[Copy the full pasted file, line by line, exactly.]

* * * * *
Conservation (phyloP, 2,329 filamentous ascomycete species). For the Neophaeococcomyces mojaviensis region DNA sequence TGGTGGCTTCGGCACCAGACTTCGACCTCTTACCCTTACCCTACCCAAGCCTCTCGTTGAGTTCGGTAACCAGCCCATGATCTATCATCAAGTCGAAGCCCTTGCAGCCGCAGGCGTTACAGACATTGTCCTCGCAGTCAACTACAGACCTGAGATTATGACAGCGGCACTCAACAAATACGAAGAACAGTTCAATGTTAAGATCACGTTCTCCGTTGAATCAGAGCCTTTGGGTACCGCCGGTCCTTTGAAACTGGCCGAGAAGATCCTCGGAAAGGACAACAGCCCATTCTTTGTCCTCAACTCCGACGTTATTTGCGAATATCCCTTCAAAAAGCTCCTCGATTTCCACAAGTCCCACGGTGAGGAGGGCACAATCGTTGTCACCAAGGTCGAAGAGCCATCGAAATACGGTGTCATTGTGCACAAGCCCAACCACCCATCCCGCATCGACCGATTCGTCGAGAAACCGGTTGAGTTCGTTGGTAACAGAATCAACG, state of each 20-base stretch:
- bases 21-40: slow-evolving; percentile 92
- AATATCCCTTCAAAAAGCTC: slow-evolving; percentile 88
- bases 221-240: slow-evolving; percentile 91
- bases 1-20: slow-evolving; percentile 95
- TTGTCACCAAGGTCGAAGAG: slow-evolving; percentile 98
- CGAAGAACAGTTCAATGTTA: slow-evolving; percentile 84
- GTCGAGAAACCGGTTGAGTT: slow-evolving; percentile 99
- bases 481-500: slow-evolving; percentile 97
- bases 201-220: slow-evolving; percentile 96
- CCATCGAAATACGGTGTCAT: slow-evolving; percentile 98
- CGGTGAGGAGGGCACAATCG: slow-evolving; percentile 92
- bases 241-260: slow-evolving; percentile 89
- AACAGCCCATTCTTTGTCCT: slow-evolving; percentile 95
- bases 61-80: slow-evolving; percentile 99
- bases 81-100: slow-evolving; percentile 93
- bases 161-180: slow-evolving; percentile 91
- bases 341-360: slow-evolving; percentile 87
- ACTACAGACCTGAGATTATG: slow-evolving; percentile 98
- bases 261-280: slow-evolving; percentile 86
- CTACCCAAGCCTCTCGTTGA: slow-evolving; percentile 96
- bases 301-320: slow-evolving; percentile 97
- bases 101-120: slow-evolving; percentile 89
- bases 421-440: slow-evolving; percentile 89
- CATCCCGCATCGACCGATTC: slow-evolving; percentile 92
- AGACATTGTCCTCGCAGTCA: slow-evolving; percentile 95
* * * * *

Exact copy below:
Conservation (phyloP, 2,329 filamentous ascomycete species). For the Neophaeococcomyces mojaviensis region DNA sequence TGGTGGCTTCGGCACCAGACTTCGACCTCTTACCCTTACCCTACCCAAGCCTCTCGTTGAGTTCGGTAACCAGCCCATGATCTATCATCAAGTCGAAGCCCTTGCAGCCGCAGGCGTTACAGACATTGTCCTCGCAGTCAACTACAGACCTGAGATTATGACAGCGGCACTCAACAAATACGAAGAACAGTTCAATGTTAAGATCACGTTCTCCGTTGAATCAGAGCCTTTGGGTACCGCCGGTCCTTTGAAACTGGCCGAGAAGATCCTCGGAAAGGACAACAGCCCATTCTTTGTCCTCAACTCCGACGTTATTTGCGAATATCCCTTCAAAAAGCTCCTCGATTTCCACAAGTCCCACGGTGAGGAGGGCACAATCGTTGTCACCAAGGTCGAAGAGCCATCGAAATACGGTGTCATTGTGCACAAGCCCAACCACCCATCCCGCATCGACCGATTCGTCGAGAAACCGGTTGAGTTCGTTGGTAACAGAATCAACG, state of each 20-base stretch:
- bases 21-40: slow-evolving; percentile 92
- AATATCCCTTCAAAAAGCTC: slow-evolving; percentile 88
- bases 221-240: slow-evolving; percentile 91
- bases 1-20: slow-evolving; percentile 95
- TTGTCACCAAGGTCGAAGAG: slow-evolving; percentile 98
- CGAAGAACAGTTCAATGTTA: slow-evolving; percentile 84
- GTCGAGAAACCGGTTGAGTT: slow-evolving; percentile 99
- bases 481-500: slow-evolving; percentile 97
- bases 201-220: slow-evolving; percentile 96
- CCATCGAAATACGGTGTCAT: slow-evolving; percentile 98
- CGGTGAGGAGGGCACAATCG: slow-evolving; percentile 92
- bases 241-260: slow-evolving; percentile 89
- AACAGCCCATTCTTTGTCCT: slow-evolving; percentile 95
- bases 61-80: slow-evolving; percentile 99
- bases 81-100: slow-evolving; percentile 93
- bases 161-180: slow-evolving; percentile 91
- bases 341-360: slow-evolving; percentile 87
- ACTACAGACCTGAGATTATG: slow-evolving; percentile 98
- bases 261-280: slow-evolving; percentile 86
- CTACCCAAGCCTCTCGTTGA: slow-evolving; percentile 96
- bases 301-320: slow-evolving; percentile 97
- bases 101-120: slow-evolving; percentile 89
- bases 421-440: slow-evolving; percentile 89
- CATCCCGCATCGACCGATTC: slow-evolving; percentile 92
- AGACATTGTCCTCGCAGTCA: slow-evolving; percentile 95